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Celebrating Teachers 
Before school starts next week, Ocean Wise spent the night honouring B.C. teachers.
Posted on August 31, 2018
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Last night at the Vancouver Aquarium, teachers, principals, educators and teacher candidates filled the immersive galleries of the Ocean Wise initiative. Teacher Appreciation Night celebrates the integral part educators play in developing the ocean champions of tomorrow. Guests explored the magic of the quiet Aquarium after dark, won prizes and shared stories from the dying days of summer break.

“Last night was a truly unique and special experience that brought together inspiring leaders from the education world, united by a passion for educating youth and conserving our ocean. We work with a diverse group of individuals and organizations who each play pivotal roles in developing students into stewards. This night was about saying thanks to our community partners,” says James Bartram, vice-president of education and youth at Ocean Wise. “It was a full house and the perfect way to kick off another school year.”

Judith MacPherson wins the Ocean Educator Award for her exceptional leadership leading 17 years worth of shoreline cleanups for her students at False Creek Elementary School.

The event included an award ceremony, with awards presented by Clint Johnston, B.C. Teachers Foundation Second Vice-President, TJ Schmaltz, chair of the Ocean Wise Education committee, and Scott MacDonald, Deputy Minister of Education, British Columbia.

“I am pleased to be part of an event that celebrates the dedication of education professionals who go above and beyond to help students forge strong connections with the natural world. Today’s students will be the environmental stewards of tomorrow and the educators honoured here tonight are working hard to instill the values that will ensure our environment is in good hands,” says Deputy Minister MacDonald.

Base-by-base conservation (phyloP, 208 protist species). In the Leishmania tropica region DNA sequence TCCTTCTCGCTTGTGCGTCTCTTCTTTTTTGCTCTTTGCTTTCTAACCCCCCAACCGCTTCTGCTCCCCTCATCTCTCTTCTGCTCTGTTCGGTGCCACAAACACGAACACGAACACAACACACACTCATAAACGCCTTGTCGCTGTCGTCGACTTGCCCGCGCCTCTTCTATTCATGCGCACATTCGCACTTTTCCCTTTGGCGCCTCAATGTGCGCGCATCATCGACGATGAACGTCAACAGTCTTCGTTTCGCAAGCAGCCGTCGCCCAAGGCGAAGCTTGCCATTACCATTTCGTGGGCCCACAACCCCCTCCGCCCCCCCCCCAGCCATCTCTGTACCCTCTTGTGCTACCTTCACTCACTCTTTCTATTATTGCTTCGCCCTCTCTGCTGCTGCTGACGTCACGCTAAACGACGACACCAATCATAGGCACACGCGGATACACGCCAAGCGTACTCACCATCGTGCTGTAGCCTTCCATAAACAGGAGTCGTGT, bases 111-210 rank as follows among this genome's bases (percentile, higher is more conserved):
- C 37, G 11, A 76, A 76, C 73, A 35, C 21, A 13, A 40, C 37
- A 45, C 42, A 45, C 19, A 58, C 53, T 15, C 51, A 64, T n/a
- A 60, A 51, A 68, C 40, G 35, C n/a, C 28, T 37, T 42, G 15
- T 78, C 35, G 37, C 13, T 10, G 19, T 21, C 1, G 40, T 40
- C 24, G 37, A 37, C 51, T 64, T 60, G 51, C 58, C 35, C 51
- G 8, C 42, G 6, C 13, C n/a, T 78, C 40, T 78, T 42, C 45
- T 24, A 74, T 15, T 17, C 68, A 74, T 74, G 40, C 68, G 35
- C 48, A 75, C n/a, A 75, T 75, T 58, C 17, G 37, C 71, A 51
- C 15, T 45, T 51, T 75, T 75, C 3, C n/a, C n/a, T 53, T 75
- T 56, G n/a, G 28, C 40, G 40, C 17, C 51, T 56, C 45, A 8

The award winners, presenters and Ocean Wise staff who made last night’s Teacher Appreciation Night a success.

The three categories honoured individuals and organizations who have made significant contributions to environmental education in the last academic year:

  • The Ocean Educator Award is for an individual who has shown exceptional leadership in developing or delivering education programs and opportunities about ocean health. The 2018 award went to Judith MacPherson, who taught at False Creek Elementary School and retired this past June. Twice a year for the last 17 years, Judith has organized two Great Canadian Shoreline Cleanups for her students and fostered a hands-on learning experience to protecting our waterways.
  • The Ocean Education Collaboration Award honours individuals or organizations that demonstrate the importance of effective relationships and collaboration within and across sectors and disciplines to bring awareness to ocean health and conservation. The 2018 award was given to SD71 (Comox Valley), Tribune Bay Outdoor Education Centre, Passage Adventures and multiple other school boards.
Students take part in the Tribune Bay Outdoor Centre education course that focuses on ocean literacy and ecology.

These organizations came together to run a five-day, four-night all-girls camp focusing on developing students’ understanding of ocean literacy and ecology through leadership programs and outdoor adventures like paddle boarding and hiking. Lucy Graham and Mathilde Gordon of Passage Adventures also visited the camp on their single-use plastic-free journey from Alaska to Vancouver Island.

  • The Ocean Education Organization Award recognizes an organization that has demonstrated creativity, innovation and reach in contributing to a healthy and flourishing ocean. Last night, the Students on Ice Foundation took home the 2018 award for the Canada C3 Expedition.
The C3 Canada participants gather around a map of Canada in Paulatuk, Northwest Territories.

Canada C3 was an epic 150-day sailing journey from Toronto to Victoria via the Northwest Passage and a Signature Project for Canada 150. Through multimedia and digital platforms, they shared the stories of people they met en route and engaged the voices of all Canadians in national discussions covering Canada C3’s key themes: Diversity and Inclusion, Reconciliation, Youth Engagement and the Environment. They extended the learnings onboard by hosting 30 web conferences and virtual expeditions along their journey.


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